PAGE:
Once again, Pope Benedict provided inspiration and direction. In a 2008 address at the Collège des Bernardins, Pope Benedict had made a remarkable statement regarding the radical distinction between the Christian approach to education and culture and that of Greco-Roman pagans. “In the Greek world,” spoke Benedict, “manual labour was considered something for slaves.”
Only the wise man, the one who is truly free, devotes himself to the things of the spirit; he views manual labour as somehow beneath him, and leaves it to people who are not suited to this higher existence in the world of the spirit. The Jewish tradition was quite different: all the great rabbis practised at the same time some form of handcraft. Paul, who as a Rabbi and then as a preacher of the Gospel to the Gentile world was also a tent-maker and earned his living with the work of his own hands, is no exception here, but stands within the common tradition of the rabbinate. Monasticism took up this tradition; manual work is a constitutive element of Christian monasticism. In his Regula, Saint Benedict does not speak specifically about schools, although in practice, he presupposes teaching and learning, as we have seen. However, in one chapter of his Rule, he does speak explicitly about work (cf. Chap. 48). And so does Augustine, who dedicated a book of his own to monastic work. Christians, who thus continued in the tradition previously established by Judaism, must have felt further vindicated by Jesus’s saying in Saint John’s Gospel, in defence of his activity on the Sabbath: “My Father is working still, and I am working” (5:17). The Graeco-Roman world did not have a creator God; according to its vision, the highest divinity could not, as it were, dirty his hands in the business of creating matter. The “making” of the world was the work of the Demiurge, a lower deity. The Christian God is different: he, the one, real and only God, is also the Creator. God is working; he continues working in and on human history. In Christ, he enters personally into the laborious work of history. “My Father is working still, and I am working.” God himself is the Creator of the world, and creation is not yet finished. God works, ergázetai! Thus human work was now seen as a special form of human resemblance to God, as a way in which man can and may share in God’s activity as creator of the world. Monasticism involves not only a culture of the word, but also a culture of work, without which the emergence of Europe, its ethos and its influence on the world would be unthinkable.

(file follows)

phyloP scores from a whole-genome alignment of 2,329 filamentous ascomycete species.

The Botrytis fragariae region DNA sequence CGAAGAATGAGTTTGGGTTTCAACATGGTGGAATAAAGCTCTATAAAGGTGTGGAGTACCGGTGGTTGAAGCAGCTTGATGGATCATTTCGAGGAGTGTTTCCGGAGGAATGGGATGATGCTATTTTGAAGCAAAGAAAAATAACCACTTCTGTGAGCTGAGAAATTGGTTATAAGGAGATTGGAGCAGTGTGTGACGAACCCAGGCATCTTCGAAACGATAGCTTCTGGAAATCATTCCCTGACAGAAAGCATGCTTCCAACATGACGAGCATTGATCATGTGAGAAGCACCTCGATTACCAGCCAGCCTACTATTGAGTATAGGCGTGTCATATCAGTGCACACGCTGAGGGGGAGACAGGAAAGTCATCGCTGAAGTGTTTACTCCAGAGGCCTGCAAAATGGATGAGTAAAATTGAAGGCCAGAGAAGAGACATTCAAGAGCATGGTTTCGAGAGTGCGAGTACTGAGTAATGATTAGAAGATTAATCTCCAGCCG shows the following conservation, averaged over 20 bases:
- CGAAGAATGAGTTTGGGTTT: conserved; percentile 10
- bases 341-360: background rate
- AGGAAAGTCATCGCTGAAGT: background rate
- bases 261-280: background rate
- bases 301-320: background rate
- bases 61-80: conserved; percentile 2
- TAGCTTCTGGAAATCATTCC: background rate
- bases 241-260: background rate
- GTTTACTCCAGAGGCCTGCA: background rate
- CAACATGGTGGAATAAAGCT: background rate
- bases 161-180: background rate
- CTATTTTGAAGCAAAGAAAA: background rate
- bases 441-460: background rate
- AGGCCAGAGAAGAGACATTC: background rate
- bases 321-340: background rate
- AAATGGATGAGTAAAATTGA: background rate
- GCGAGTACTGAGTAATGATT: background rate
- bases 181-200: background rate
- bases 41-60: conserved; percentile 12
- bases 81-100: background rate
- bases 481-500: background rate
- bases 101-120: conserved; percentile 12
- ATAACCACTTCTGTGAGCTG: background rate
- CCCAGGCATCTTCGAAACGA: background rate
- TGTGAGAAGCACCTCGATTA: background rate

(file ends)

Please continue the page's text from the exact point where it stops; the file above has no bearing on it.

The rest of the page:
In a flash, we had a vision of Catholic education: an education which would neither turn away from work and activity or leisure and contemplation, but would keep them unified—as Christ Himself had. As his early disciples had. As the Benedictine architects of Catholic education had. This unity of craftsmanship and learning was possible only because of God’s revelation to the Jews and Christians: God himself was a craftsman. God himself was constantly contemplating His creation. And most intriguing: God called man to imitate him and participate in both contemplating and making.